SUNLESS SEA is a narrative-driven maritime exploration game set in the universe of Fallen London. It's coming out of Early Access tomorrow (February 6th 2015). It's picked up a lot of love for its writing, its lore and its stories (RPS gave us a 'Best Words of 2014' award) - we wanted to talk about how we'd fitted the writing to the themes and the mechanics of the game.
Back in the very first video for the Kickstarter, we described SUNLESS SEA as a game of ‘exploration, survival and loneliness’. The first two themes are immediately evident in almost every aspect of the gameplay. The third is subtler, and we’ve spent a lot of the last two years thinking about how we can address it. It’s there in the art, of course, in the geography, in the sound design, in the moods we try to evoke in the writing – but I wanted to foreground it a little more. So I started looking at romance.
At night, and in far places, other people are the warmth between intervals of darkness. Love, and sex, are both ways to generate that warmth, and both come up constantly in stories about seafaring. Odysseus seeks Penelope but tarries with Calypso. Mermaids lure men to their deaths. Folkloric American sailor-spouses watch for their husbands from galleries called “widow’s walks”. We’ve never heard of ‘train-carriage romance’ or ‘roadside romance’ but we have ‘shipboard romances’. Sailors have a girl in every port. Sodomy, along with rum and the lash, was supposedly one of the great naval traditions. And on and on.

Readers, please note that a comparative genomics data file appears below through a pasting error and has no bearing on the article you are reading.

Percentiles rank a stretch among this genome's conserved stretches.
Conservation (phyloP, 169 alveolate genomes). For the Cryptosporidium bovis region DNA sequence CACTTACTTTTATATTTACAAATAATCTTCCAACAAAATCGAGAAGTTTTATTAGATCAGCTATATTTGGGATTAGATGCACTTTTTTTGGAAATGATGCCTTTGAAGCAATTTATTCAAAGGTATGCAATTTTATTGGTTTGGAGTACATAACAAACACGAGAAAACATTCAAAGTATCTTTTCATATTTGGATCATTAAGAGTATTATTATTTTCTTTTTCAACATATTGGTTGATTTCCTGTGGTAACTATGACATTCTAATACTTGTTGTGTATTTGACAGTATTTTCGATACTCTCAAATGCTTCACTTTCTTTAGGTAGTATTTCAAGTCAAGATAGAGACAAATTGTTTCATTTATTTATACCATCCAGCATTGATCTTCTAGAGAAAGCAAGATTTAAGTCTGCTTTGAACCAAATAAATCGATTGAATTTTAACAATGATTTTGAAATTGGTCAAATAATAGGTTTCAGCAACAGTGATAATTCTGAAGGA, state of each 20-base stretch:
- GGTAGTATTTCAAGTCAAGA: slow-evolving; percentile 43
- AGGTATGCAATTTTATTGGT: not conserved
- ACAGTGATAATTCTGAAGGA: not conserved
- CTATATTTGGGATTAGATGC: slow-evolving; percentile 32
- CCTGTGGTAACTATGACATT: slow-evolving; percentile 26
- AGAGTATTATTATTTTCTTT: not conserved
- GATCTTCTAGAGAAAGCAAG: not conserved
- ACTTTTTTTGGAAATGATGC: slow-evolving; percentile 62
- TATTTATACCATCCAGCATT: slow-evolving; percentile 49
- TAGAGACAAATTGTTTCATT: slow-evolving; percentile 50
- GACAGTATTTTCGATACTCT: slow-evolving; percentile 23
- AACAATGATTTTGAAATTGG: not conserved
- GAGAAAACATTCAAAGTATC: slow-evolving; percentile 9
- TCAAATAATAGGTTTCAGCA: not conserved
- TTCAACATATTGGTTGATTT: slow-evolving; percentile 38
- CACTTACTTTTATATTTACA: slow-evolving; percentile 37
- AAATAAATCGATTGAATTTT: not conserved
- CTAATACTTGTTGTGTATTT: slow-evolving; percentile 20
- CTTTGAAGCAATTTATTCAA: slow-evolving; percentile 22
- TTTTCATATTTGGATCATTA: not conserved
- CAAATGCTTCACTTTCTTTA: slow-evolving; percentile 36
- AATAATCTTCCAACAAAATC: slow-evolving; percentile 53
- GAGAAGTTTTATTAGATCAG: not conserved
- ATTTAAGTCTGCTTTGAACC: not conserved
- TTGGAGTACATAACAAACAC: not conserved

Two things about those examples. First, you probably noticed that all of them have a pretty clear gender bias. Well, that’s sea stories for you. In SUNLESS SEA, of course, we stripped back the gender biases and went with our Fallen London approach (described by one friendly soul as ‘tumblrtarded’) of making all roles and characters available to all genders and none. This caused some problems of its own, which I’ll come back to later.
The second thing is that these examples all fall easily into two categories: romance as the comfort of home, and romance as interlude. Both of those, of course, are responses to loneliness – and loneliness is where we came in.
In the next post, I'll talk about romance as the comfort of home, and how we implemented it in SUNLESS SEA.